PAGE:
Last Tuesday night, Donald Trump won both New York Presidential Primaries. He crushed his Republican opponents and the establishment Democrats brought his ideal general election opponent a huge (not yuuuge, that’s a good thing) step closer to clinching her party’s nomination.
No wonder Trump was beaming the next day when he said: “Bernie’s gone. You know that? Bernie’s gone. I love running against crooked Hillary. Bernie wouldn’t be as much fun.” More like Hillary he can beat, Bernie not so much.
For months, the Democratic Party establishment and allies in most major American corporate media outlets have had two main goals:
- Make the Bernie Sanders presidential campaign go away
- Force all progressive voters to unite with neo-liberal and somewhat socially left neo-con dems behind the candidate they had selected eight years ago: Hillary Rodham Clinton.
Tuesday they came closer than ever before to making their first goal a reality. Unfortunately for them, they did so in such a way that all but ensured their second goal will be next to impossible to fully achieve. What they have done since has only compounded their mistake.
Can’t Forget Voter Suppression
For a party that has railed against voter suppression tactics and still does when the Republicans try to pull them in general elections, it’s a little hypocritical that all Democrats aren’t up in arms demanding to know what happened with the 126 000 people in Brooklyn who were unceremoniously de-registered as Democrats and denied the right to vote in the Primary on Tuesday.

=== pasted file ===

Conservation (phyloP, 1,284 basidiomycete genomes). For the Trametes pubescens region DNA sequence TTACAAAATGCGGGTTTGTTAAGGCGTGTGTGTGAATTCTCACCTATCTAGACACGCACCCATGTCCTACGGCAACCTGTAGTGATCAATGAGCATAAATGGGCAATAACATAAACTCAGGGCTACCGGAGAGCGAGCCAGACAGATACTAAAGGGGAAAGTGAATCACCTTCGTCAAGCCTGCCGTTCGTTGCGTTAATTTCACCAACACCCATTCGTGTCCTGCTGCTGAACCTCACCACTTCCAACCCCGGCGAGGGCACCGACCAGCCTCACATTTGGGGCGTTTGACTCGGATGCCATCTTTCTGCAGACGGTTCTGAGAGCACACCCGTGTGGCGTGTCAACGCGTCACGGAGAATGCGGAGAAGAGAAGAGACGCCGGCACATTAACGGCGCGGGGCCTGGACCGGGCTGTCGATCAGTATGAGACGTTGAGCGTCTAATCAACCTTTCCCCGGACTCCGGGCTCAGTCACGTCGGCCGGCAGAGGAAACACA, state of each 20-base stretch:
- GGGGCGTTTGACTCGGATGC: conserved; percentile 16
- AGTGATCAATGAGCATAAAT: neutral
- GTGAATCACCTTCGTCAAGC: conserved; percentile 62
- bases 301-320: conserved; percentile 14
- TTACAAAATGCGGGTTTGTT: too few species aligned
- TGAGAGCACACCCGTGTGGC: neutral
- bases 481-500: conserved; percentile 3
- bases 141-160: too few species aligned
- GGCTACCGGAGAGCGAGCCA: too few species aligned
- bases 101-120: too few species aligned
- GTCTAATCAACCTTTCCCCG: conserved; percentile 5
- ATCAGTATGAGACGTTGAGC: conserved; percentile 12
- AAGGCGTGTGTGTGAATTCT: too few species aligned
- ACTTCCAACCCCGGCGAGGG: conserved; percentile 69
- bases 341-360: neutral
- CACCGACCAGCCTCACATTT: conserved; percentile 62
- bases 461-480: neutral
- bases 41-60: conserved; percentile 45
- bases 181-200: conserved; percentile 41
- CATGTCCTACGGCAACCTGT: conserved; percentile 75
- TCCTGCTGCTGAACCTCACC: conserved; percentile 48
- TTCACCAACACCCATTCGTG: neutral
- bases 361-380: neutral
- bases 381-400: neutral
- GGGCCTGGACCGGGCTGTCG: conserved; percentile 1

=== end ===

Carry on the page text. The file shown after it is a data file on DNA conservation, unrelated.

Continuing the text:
It’s also unfortunate that New York only let people registered as Democrats by last October vote in the primary. A move designed to prevent rival parties from pushing less electable candidates ended up hurting the Democrats’ chances of running the most electable candidate in the next general election.
Moving forward, there is now word that Rhode Island, a state where Sanders leads in the polls, will only be keeping one third of their polling places open. How can this not be considered voter suppression?
While all of this is horribly undemocratic, it’s also real sad for the Democratic establishment. They don’t realize a very simple truth: getting the party faithful to rally behind Sanders and join all the new progressive voters he has inspired is a helluva lot easier than the opposite path they have chosen, the path they always choose.
Why would someone who never saw themselves as a Democrat until they were inspired by a particular candidate turn around and support the opponent who they associate with denying them their right to vote in the primaries? Or, as this meme puts it: